Andrews said he is paying workers five to ten percent more now, and that has pushed his home prices higher. “We’ve raised median home prices up over 15 percent, so we’ve been able to stay a little bit ahead of it, but cost increases, it’s not just labor, it’s also materials,” he added.

The year over year sales increases look impressive but the actual number of housing starts is still historically low. Which makes me to believe that are these workers being hired using short contract times?  That might be factor construction workers are not running back to the housing industry.  Do you quit an OK paying job for a higher paying but unstable housing sector job?   Home builder confidence is dropping so I doubt hiring is being do with long term horizons.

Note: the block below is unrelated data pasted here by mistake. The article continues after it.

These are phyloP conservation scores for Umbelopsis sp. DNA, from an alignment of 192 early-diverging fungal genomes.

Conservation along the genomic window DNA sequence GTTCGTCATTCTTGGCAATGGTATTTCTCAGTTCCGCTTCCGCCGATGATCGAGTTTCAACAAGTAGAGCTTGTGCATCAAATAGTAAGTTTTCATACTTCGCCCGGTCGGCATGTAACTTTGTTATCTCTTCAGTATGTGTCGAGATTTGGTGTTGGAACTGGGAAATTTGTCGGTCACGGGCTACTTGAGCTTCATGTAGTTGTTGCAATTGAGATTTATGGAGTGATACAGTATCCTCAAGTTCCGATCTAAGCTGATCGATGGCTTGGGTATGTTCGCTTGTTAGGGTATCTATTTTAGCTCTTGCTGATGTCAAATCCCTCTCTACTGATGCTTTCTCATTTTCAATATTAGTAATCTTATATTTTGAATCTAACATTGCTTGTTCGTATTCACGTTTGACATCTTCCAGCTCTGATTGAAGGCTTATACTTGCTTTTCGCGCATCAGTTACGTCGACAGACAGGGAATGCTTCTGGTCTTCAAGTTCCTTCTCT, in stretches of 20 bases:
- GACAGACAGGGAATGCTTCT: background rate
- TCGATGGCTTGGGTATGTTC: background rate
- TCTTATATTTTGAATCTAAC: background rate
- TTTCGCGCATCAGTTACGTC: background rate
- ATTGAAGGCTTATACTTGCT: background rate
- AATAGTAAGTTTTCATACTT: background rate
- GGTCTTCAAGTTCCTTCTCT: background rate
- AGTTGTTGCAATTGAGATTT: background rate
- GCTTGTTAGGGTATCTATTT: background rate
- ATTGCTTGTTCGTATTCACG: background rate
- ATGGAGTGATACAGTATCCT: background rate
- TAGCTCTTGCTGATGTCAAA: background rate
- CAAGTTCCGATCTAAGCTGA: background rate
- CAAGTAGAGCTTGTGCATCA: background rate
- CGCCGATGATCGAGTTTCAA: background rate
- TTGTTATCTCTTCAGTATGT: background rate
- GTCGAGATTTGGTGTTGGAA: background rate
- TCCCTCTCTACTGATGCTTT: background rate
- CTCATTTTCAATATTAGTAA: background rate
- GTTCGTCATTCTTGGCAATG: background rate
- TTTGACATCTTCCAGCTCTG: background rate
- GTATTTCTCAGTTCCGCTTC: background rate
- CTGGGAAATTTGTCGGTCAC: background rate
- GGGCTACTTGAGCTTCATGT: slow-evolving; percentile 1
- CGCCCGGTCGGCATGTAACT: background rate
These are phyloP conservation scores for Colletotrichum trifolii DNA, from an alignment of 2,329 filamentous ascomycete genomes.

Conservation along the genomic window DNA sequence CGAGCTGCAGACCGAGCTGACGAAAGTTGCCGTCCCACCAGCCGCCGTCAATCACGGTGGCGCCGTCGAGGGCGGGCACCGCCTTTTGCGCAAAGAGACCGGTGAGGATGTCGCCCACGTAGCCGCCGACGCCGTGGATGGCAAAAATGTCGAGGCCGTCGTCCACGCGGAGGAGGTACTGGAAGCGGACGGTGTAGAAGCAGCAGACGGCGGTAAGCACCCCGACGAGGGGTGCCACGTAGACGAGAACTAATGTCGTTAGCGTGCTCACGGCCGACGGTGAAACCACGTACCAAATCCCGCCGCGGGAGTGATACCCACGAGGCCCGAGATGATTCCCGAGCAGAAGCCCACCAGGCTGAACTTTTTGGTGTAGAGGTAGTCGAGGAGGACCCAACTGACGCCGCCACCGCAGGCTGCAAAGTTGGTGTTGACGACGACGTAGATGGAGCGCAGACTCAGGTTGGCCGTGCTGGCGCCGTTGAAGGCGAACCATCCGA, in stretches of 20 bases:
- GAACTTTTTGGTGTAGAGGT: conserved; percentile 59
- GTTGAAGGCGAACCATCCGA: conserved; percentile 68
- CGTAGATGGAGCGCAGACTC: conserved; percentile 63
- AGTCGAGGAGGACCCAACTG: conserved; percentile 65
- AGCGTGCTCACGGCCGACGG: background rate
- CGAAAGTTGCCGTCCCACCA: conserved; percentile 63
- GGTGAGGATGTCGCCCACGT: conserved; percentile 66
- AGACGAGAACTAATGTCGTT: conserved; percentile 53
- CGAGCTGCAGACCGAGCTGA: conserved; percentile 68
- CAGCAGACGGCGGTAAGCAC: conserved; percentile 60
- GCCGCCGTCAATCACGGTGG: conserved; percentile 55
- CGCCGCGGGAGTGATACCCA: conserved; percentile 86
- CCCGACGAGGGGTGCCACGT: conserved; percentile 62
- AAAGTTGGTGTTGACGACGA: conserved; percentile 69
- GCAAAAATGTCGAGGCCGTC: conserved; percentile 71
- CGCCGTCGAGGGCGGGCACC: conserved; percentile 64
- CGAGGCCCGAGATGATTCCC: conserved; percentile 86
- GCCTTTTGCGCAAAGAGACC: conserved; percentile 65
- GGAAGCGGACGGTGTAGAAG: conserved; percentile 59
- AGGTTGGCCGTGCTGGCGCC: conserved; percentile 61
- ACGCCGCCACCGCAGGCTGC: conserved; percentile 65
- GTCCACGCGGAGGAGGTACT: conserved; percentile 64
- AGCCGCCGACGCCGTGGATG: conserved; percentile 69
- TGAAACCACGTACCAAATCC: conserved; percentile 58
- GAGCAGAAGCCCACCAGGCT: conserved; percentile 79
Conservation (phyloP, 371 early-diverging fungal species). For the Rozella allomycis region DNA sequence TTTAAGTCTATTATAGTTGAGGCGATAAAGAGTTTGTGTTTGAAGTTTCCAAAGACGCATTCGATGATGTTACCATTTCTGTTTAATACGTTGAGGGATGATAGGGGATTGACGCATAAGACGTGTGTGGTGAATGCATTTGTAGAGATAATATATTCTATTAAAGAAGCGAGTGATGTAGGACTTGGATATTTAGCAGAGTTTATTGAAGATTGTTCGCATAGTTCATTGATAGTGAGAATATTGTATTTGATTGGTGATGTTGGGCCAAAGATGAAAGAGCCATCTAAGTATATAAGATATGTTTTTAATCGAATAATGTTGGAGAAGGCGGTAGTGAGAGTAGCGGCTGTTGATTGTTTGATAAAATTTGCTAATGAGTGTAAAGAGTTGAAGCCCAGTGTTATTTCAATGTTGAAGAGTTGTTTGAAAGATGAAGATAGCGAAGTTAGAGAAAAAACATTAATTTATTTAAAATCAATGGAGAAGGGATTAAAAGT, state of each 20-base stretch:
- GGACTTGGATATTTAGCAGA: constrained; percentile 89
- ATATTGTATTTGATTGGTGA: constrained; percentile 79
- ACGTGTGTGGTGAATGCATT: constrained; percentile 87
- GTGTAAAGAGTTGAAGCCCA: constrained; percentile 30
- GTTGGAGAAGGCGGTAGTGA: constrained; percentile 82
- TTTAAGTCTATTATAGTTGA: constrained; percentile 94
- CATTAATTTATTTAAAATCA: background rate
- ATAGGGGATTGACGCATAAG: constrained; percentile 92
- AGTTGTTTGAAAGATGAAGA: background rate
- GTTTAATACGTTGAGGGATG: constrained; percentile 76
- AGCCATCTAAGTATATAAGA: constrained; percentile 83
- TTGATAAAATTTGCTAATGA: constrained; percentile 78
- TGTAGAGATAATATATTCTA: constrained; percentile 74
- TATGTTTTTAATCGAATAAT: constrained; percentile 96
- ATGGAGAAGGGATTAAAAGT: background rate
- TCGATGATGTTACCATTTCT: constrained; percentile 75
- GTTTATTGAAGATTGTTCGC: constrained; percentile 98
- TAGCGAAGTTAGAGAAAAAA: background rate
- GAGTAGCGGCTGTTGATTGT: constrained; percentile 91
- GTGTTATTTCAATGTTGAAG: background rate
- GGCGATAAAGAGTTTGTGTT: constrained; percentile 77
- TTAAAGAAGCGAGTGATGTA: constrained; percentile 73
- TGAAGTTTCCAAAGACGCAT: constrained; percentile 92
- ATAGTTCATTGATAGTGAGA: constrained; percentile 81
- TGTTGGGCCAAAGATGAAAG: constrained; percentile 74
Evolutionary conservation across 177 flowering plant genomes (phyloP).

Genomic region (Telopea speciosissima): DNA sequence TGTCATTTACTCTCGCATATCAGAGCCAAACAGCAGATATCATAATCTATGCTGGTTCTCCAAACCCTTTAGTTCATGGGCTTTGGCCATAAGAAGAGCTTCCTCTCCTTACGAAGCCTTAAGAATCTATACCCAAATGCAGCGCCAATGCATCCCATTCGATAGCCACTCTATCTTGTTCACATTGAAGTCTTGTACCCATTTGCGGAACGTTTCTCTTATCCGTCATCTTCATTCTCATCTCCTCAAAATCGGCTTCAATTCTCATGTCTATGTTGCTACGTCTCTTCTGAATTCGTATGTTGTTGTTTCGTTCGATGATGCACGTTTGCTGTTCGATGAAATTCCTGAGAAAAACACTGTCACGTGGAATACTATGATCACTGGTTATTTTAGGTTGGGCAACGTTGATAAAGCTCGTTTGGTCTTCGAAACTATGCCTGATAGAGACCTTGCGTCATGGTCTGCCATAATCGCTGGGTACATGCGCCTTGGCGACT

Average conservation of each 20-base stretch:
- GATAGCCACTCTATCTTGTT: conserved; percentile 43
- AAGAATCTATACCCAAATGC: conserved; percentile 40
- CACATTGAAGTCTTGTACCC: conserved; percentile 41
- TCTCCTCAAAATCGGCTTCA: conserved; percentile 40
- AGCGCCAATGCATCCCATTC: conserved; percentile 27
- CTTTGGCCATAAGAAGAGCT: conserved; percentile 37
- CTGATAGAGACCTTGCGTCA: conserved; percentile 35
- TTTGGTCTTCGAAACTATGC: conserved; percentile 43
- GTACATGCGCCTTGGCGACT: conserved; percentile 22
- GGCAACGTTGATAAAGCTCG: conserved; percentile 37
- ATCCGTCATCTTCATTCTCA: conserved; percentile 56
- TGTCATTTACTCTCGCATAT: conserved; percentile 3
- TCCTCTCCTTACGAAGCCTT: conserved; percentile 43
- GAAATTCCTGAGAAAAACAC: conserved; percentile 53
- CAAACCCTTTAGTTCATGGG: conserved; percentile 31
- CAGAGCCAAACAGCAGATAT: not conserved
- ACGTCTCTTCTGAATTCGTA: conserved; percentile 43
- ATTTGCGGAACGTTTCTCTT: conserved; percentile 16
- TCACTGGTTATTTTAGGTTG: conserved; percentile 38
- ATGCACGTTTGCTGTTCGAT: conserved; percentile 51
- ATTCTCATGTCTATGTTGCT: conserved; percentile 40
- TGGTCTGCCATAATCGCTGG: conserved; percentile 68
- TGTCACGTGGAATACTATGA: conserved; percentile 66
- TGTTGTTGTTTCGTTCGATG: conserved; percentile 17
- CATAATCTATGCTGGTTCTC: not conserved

Finally, it’s just hard to staff up rapidly for builders and builders suppliers.  Most companies have scaled back to minimum and they remaining staff is just simply doing more with less staff.  Suppliers in general are very reluctant to hire long term staff.  I believe these companies believe we are living in a very mortgage rate sensitive environment.  Any additional shock to mortgage rates and this increase in demand will is disappear.

In a housing market where some homes are getting 10 offers, I would expect home builders to staff up.  They are hiring, but it’s nothing like the previous run up in prices.  Factor the hiring with the lower builder confidence and it’s not a real bullish sign for this construction industry.